Daniel Erich (1649 - 1712) was a German organist and composer. He studied with Buxtehude and became organist at the parish church in Güstrow (also the Marienkirche) in 1679, a position he held until his death. Besides organist Erich also enjoyed a high reputation as an organ teacher and authority.

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Buttstett wrote a fine prelude to "Vom Himmel kam der Engelschar". It start with a solo line that goes up in rapid notes and then descends in a flowing line to the lower g. Perhaps Buttstett had the same idea as Bach in BWV 607 and wanted to depict the.

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The manuscripts of Johann Gottfried Walther are a valuable source for compositions of his contemporaries. His transcriptions are very precise and on the whole he meticulously writes down the composer of the pieces. But not always. A few of them have no named composer, and that leaves us to speculate.

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Zachow wrote a fugue, based on the first phrase on the chorale melody of "Mit Fried und Freud". Not an easy subject for a fugue as it moves two quints up in just five notes. Zachow shows his mastery in pulling it of almost effortlessly. The recording was done on.

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Johann Michael Bach, In dulci jubilo

Date: November 29,  2017

In the nineteenth century this piece was attributed to Johann Sebastian Bach and included into the catalog "Bachwerkeverzeichnis" as BWV 751. In the Neumeister manuscript it is however ascribed to Johann Michael Bach. Since the authorship of Johann Sebastian Bach had already been frequently doubted Johann Michael Bach was quickly.

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Pachelbel's prelude to "Vom Himmel hoch da komm ich her" has the choral melody in the bass. The hands accompany the melody in a two part texture. The same technique is often used by Johann Michael Bach and also by Johann Bernhard Bach in his prelude to the same choral. The.

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Who is the author of this piece? Bach or Bach? It was considered to be composed by Johann Sebastian Bach, and as such it has a BWV-number. The Neumeister manuscript however ascribes this piece to Johann Michael Bach. Since I'm transcribing the Neumeister manuscript, I follow it's ascription. Whoever wrote.

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Besides Johann Michael Bach and Johann Sebastian Bach, the Neumeister manuscript features some works by Zachow. These were already known from other manuscripts, so they were not as much a suprprise as the works by the two Bach family members. Zachow's prelude to "Gelobet seist du Jesu Christ" is a.

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Johann Michael Bach wrote two preludes to "Gott hat das Evangelium". The first prelude is posted here. This second prelude has the chorale melody in the soprano voice. The prelude is constructed with beautiful elegant flowing four part writing. Each phrase of the chorale melody is foreshadowed in the.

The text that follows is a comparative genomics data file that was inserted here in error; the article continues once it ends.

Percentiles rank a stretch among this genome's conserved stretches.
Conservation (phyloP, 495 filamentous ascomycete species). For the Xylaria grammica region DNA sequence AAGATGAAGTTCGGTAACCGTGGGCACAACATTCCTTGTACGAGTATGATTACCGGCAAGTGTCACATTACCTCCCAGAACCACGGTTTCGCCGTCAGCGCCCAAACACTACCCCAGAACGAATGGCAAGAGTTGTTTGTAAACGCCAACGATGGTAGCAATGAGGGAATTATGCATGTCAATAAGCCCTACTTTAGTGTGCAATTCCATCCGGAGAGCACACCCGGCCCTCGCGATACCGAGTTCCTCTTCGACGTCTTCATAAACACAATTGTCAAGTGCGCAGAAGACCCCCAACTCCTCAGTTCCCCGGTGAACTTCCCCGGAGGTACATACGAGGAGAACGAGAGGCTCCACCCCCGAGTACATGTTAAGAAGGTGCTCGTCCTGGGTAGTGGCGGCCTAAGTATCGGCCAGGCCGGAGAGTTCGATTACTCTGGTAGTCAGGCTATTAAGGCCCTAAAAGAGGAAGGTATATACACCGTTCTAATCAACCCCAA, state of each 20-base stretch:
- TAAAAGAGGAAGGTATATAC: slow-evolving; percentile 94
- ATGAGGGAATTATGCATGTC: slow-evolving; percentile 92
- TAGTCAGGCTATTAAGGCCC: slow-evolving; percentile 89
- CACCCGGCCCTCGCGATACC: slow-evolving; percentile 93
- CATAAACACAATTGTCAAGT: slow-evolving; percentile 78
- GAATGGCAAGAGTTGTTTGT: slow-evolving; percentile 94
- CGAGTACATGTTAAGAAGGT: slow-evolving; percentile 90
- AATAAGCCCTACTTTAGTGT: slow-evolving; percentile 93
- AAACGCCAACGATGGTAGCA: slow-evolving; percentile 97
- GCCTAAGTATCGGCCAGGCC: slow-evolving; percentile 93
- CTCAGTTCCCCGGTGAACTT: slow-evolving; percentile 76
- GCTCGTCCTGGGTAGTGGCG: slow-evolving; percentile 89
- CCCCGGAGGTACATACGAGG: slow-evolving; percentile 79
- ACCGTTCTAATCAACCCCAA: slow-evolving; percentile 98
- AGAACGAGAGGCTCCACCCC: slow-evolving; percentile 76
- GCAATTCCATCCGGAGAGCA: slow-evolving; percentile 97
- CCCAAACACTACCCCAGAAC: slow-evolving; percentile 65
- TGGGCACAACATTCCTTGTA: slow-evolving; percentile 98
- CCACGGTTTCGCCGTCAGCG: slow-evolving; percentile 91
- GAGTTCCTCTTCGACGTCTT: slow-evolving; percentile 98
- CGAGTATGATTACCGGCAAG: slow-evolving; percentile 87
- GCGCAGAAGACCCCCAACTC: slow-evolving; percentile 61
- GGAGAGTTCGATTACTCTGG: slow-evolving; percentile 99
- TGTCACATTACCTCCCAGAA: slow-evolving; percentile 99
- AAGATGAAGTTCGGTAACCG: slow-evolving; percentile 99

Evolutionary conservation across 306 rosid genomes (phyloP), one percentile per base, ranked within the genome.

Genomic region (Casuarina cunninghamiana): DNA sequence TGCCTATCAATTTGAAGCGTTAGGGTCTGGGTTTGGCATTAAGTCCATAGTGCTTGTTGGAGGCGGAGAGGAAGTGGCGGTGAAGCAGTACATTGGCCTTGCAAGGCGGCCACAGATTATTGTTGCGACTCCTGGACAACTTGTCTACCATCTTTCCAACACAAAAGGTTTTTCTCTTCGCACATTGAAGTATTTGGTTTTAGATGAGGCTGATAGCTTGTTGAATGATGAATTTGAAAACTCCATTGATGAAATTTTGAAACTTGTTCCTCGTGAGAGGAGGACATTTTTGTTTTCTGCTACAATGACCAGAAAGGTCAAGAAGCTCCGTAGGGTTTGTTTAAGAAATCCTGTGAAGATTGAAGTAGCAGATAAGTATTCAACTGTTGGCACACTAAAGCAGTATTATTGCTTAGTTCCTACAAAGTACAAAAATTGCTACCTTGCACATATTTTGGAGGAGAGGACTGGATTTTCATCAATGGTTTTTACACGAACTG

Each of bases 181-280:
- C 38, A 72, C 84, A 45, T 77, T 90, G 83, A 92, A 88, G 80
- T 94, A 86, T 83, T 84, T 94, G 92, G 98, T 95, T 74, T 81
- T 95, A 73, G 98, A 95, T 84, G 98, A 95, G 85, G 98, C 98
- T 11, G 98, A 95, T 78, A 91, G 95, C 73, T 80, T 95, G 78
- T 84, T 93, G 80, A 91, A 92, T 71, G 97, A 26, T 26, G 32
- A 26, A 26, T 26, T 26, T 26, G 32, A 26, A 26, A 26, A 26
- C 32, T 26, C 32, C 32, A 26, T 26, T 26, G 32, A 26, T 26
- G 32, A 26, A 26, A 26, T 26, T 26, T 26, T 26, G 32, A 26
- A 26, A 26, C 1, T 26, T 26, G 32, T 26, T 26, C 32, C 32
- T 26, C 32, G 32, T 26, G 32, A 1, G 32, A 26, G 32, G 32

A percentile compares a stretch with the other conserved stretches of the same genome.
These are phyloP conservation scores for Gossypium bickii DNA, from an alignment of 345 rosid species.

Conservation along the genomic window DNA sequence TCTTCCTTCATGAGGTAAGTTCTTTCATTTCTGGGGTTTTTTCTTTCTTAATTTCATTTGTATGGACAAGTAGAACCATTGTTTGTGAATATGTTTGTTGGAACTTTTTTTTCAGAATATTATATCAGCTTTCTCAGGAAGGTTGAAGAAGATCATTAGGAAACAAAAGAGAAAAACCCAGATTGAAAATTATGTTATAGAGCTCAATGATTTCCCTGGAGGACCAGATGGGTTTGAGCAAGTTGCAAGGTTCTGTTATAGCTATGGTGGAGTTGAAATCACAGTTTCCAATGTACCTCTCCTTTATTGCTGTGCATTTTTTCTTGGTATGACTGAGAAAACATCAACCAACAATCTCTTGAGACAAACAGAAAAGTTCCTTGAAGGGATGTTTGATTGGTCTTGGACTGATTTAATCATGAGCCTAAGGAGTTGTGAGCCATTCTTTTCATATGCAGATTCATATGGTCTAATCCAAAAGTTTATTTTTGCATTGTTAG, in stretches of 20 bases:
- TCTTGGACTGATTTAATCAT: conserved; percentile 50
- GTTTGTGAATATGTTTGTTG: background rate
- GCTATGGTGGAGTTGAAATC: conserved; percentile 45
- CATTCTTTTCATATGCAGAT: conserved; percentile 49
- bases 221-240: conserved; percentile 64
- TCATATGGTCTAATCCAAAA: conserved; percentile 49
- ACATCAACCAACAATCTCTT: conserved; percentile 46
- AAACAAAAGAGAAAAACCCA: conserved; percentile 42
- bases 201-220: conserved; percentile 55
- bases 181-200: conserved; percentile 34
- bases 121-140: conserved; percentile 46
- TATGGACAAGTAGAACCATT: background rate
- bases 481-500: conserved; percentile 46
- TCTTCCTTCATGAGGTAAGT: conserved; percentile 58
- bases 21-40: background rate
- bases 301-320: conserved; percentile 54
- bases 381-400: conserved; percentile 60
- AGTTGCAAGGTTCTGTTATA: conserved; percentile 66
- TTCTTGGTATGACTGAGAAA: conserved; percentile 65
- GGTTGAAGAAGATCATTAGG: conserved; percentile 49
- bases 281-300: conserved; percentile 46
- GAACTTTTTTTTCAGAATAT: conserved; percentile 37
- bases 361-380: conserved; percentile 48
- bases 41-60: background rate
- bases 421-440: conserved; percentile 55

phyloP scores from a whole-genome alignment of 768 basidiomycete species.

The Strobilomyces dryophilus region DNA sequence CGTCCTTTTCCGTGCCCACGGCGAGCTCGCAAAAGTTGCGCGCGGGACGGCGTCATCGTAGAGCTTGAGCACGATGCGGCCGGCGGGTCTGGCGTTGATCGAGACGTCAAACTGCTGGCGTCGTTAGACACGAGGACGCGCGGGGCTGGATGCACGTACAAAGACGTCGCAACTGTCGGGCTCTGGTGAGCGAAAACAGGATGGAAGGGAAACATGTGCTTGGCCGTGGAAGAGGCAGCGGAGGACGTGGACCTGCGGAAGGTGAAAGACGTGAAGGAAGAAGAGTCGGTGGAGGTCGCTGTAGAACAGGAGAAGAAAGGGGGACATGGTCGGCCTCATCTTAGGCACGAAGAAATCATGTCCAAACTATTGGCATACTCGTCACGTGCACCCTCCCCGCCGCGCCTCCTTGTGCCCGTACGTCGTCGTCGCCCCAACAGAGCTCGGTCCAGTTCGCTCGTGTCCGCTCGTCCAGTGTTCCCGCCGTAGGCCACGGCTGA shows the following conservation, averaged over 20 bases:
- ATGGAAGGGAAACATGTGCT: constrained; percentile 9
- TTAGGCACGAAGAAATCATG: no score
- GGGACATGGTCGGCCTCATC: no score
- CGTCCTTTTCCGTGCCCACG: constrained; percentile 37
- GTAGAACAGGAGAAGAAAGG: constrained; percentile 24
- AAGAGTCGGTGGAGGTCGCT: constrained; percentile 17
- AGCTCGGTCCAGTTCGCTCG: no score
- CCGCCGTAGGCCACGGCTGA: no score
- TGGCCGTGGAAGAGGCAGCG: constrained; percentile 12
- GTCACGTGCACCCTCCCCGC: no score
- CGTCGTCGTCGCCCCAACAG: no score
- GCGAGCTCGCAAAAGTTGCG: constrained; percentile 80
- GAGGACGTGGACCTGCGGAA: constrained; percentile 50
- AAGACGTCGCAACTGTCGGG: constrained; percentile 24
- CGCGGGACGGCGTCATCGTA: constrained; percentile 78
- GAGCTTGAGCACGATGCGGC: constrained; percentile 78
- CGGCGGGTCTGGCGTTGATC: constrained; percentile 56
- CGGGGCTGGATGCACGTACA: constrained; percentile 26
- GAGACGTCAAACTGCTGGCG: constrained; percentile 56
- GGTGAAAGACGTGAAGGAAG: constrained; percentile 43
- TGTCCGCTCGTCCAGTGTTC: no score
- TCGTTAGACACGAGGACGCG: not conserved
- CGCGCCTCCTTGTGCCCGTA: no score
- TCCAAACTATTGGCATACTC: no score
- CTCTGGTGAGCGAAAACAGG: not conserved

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Georg Böhm wrote two pieces based on this Christmas hymn: a choral prelude (publisehd a year ago on this site) and this set of variations. After the choral follows a series of 5 variations. They build up from relatively easy flowing 3-part writing in the first variation to dense.

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Johann Michael Bach wrote two preludes to "Gott hat das Evangelium". The first prelude by has the choral melody in octaves in left hand and pedals, a style previously encountered in his prelude to "Nun freut euch lieben Christen g'mein". The recording was done on the sample set of the.

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A small prelude by Buttstett, but a fine example of how to elaborate a simple chorale harmonisation into a chorale prelude. The left hand plays the harmonisation, the right hand plays the chorale melody, richly adorned with sixteenth and eigth notes. All the melody notes are there on the right.

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The fifth chorale prelude of the Neumeister-Choräle-not-by-Johann-Sebastian is the second prelude of Johann Michael Bach to "Nun freut euch lieben Christen g'mein". It is a manualiter piece with the choral melody in the soprano voice. As in the previous chorale preludes there are several spots where the transcription of Neumeister.

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Eleven days late for the actual occasion, here is Hanff's version of "Ein feste Burg ist unser Gott". Lacking a manuscript source, I based my score on the edition made by Ronald Lopes, available on IMSLP. The main reason to make my own score was that I think the.

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Buxtehudes' choral prelude to "Wie schön leuchtet der Morgenstern" is a multipart work. The first two parts show the choral melody in a relatively simple setting, first in the bass, then in the soprano voice. The music grows quickly more complex after that, with first a fantasy and then a.

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